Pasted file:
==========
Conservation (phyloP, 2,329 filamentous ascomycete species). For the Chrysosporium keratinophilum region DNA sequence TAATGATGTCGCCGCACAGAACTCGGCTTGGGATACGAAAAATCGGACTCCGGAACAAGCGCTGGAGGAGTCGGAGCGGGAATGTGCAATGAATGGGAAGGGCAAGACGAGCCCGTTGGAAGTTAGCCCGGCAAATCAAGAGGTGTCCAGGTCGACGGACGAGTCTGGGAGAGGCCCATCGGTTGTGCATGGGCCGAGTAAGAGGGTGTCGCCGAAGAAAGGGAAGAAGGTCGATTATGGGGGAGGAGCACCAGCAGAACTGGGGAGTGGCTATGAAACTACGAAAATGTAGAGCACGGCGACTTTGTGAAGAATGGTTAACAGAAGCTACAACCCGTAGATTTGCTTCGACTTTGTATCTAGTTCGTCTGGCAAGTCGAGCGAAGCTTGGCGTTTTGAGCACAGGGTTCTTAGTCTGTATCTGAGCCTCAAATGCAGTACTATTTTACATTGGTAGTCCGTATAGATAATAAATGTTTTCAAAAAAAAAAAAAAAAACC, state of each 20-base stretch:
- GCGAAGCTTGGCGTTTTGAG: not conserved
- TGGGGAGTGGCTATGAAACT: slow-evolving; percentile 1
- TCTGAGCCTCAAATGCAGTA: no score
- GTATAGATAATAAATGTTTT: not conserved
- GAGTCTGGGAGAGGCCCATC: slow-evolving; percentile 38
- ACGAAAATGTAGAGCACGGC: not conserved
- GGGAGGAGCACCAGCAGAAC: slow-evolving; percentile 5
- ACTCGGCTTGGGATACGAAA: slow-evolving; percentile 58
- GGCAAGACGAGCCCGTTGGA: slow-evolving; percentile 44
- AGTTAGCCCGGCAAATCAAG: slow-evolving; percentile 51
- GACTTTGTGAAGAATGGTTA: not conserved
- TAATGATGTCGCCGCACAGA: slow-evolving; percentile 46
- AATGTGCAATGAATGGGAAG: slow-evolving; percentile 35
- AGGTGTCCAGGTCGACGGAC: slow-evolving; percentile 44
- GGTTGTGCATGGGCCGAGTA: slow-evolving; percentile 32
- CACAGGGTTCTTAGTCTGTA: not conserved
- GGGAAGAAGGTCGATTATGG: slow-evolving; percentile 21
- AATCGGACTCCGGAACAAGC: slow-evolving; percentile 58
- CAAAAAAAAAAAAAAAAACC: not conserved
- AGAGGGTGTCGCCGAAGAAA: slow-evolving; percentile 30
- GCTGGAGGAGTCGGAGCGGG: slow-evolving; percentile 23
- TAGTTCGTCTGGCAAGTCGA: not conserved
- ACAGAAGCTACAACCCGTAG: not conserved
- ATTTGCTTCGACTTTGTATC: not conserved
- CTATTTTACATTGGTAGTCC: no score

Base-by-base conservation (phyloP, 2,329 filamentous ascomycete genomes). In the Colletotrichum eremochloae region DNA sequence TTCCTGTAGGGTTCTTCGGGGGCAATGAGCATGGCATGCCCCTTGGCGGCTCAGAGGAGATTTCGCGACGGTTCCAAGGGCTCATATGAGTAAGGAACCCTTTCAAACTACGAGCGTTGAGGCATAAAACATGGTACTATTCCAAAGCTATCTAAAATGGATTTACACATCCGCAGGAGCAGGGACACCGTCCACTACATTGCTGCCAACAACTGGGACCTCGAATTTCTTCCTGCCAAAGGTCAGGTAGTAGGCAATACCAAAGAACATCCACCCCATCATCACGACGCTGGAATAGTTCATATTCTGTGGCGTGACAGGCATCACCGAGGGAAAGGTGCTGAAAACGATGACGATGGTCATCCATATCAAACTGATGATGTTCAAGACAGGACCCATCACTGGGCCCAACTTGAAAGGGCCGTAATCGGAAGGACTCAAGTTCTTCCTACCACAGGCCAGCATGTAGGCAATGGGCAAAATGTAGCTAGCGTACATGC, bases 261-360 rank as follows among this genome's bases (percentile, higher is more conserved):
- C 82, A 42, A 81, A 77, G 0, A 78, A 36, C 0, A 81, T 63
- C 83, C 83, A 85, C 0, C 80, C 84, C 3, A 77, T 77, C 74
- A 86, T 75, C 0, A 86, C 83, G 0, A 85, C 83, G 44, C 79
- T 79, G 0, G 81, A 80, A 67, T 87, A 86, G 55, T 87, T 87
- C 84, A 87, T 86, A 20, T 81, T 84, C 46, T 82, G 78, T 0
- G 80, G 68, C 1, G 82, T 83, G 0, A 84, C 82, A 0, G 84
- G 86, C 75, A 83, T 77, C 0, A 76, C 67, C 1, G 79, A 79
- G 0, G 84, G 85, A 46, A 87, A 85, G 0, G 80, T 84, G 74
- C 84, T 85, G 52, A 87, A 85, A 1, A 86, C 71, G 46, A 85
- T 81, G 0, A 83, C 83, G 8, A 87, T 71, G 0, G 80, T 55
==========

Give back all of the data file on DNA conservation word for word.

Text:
Conservation (phyloP, 2,329 filamentous ascomycete species). For the Chrysosporium keratinophilum region DNA sequence TAATGATGTCGCCGCACAGAACTCGGCTTGGGATACGAAAAATCGGACTCCGGAACAAGCGCTGGAGGAGTCGGAGCGGGAATGTGCAATGAATGGGAAGGGCAAGACGAGCCCGTTGGAAGTTAGCCCGGCAAATCAAGAGGTGTCCAGGTCGACGGACGAGTCTGGGAGAGGCCCATCGGTTGTGCATGGGCCGAGTAAGAGGGTGTCGCCGAAGAAAGGGAAGAAGGTCGATTATGGGGGAGGAGCACCAGCAGAACTGGGGAGTGGCTATGAAACTACGAAAATGTAGAGCACGGCGACTTTGTGAAGAATGGTTAACAGAAGCTACAACCCGTAGATTTGCTTCGACTTTGTATCTAGTTCGTCTGGCAAGTCGAGCGAAGCTTGGCGTTTTGAGCACAGGGTTCTTAGTCTGTATCTGAGCCTCAAATGCAGTACTATTTTACATTGGTAGTCCGTATAGATAATAAATGTTTTCAAAAAAAAAAAAAAAAACC, state of each 20-base stretch:
- GCGAAGCTTGGCGTTTTGAG: not conserved
- TGGGGAGTGGCTATGAAACT: slow-evolving; percentile 1
- TCTGAGCCTCAAATGCAGTA: no score
- GTATAGATAATAAATGTTTT: not conserved
- GAGTCTGGGAGAGGCCCATC: slow-evolving; percentile 38
- ACGAAAATGTAGAGCACGGC: not conserved
- GGGAGGAGCACCAGCAGAAC: slow-evolving; percentile 5
- ACTCGGCTTGGGATACGAAA: slow-evolving; percentile 58
- GGCAAGACGAGCCCGTTGGA: slow-evolving; percentile 44
- AGTTAGCCCGGCAAATCAAG: slow-evolving; percentile 51
- GACTTTGTGAAGAATGGTTA: not conserved
- TAATGATGTCGCCGCACAGA: slow-evolving; percentile 46
- AATGTGCAATGAATGGGAAG: slow-evolving; percentile 35
- AGGTGTCCAGGTCGACGGAC: slow-evolving; percentile 44
- GGTTGTGCATGGGCCGAGTA: slow-evolving; percentile 32
- CACAGGGTTCTTAGTCTGTA: not conserved
- GGGAAGAAGGTCGATTATGG: slow-evolving; percentile 21
- AATCGGACTCCGGAACAAGC: slow-evolving; percentile 58
- CAAAAAAAAAAAAAAAAACC: not conserved
- AGAGGGTGTCGCCGAAGAAA: slow-evolving; percentile 30
- GCTGGAGGAGTCGGAGCGGG: slow-evolving; percentile 23
- TAGTTCGTCTGGCAAGTCGA: not conserved
- ACAGAAGCTACAACCCGTAG: not conserved
- ATTTGCTTCGACTTTGTATC: not conserved
- CTATTTTACATTGGTAGTCC: no score

Base-by-base conservation (phyloP, 2,329 filamentous ascomycete genomes). In the Colletotrichum eremochloae region DNA sequence TTCCTGTAGGGTTCTTCGGGGGCAATGAGCATGGCATGCCCCTTGGCGGCTCAGAGGAGATTTCGCGACGGTTCCAAGGGCTCATATGAGTAAGGAACCCTTTCAAACTACGAGCGTTGAGGCATAAAACATGGTACTATTCCAAAGCTATCTAAAATGGATTTACACATCCGCAGGAGCAGGGACACCGTCCACTACATTGCTGCCAACAACTGGGACCTCGAATTTCTTCCTGCCAAAGGTCAGGTAGTAGGCAATACCAAAGAACATCCACCCCATCATCACGACGCTGGAATAGTTCATATTCTGTGGCGTGACAGGCATCACCGAGGGAAAGGTGCTGAAAACGATGACGATGGTCATCCATATCAAACTGATGATGTTCAAGACAGGACCCATCACTGGGCCCAACTTGAAAGGGCCGTAATCGGAAGGACTCAAGTTCTTCCTACCACAGGCCAGCATGTAGGCAATGGGCAAAATGTAGCTAGCGTACATGC, bases 261-360 rank as follows among this genome's bases (percentile, higher is more conserved):
- C 82, A 42, A 81, A 77, G 0, A 78, A 36, C 0, A 81, T 63
- C 83, C 83, A 85, C 0, C 80, C 84, C 3, A 77, T 77, C 74
- A 86, T 75, C 0, A 86, C 83, G 0, A 85, C 83, G 44, C 79
- T 79, G 0, G 81, A 80, A 67, T 87, A 86, G 55, T 87, T 87
- C 84, A 87, T 86, A 20, T 81, T 84, C 46, T 82, G 78, T 0
- G 80, G 68, C 1, G 82, T 83, G 0, A 84, C 82, A 0, G 84
- G 86, C 75, A 83, T 77, C 0, A 76, C 67, C 1, G 79, A 79
- G 0, G 84, G 85, A 46, A 87, A 85, G 0, G 80, T 84, G 74
- C 84, T 85, G 52, A 87, A 85, A 1, A 86, C 71, G 46, A 85
- T 81, G 0, A 83, C 83, G 8, A 87, T 71, G 0, G 80, T 55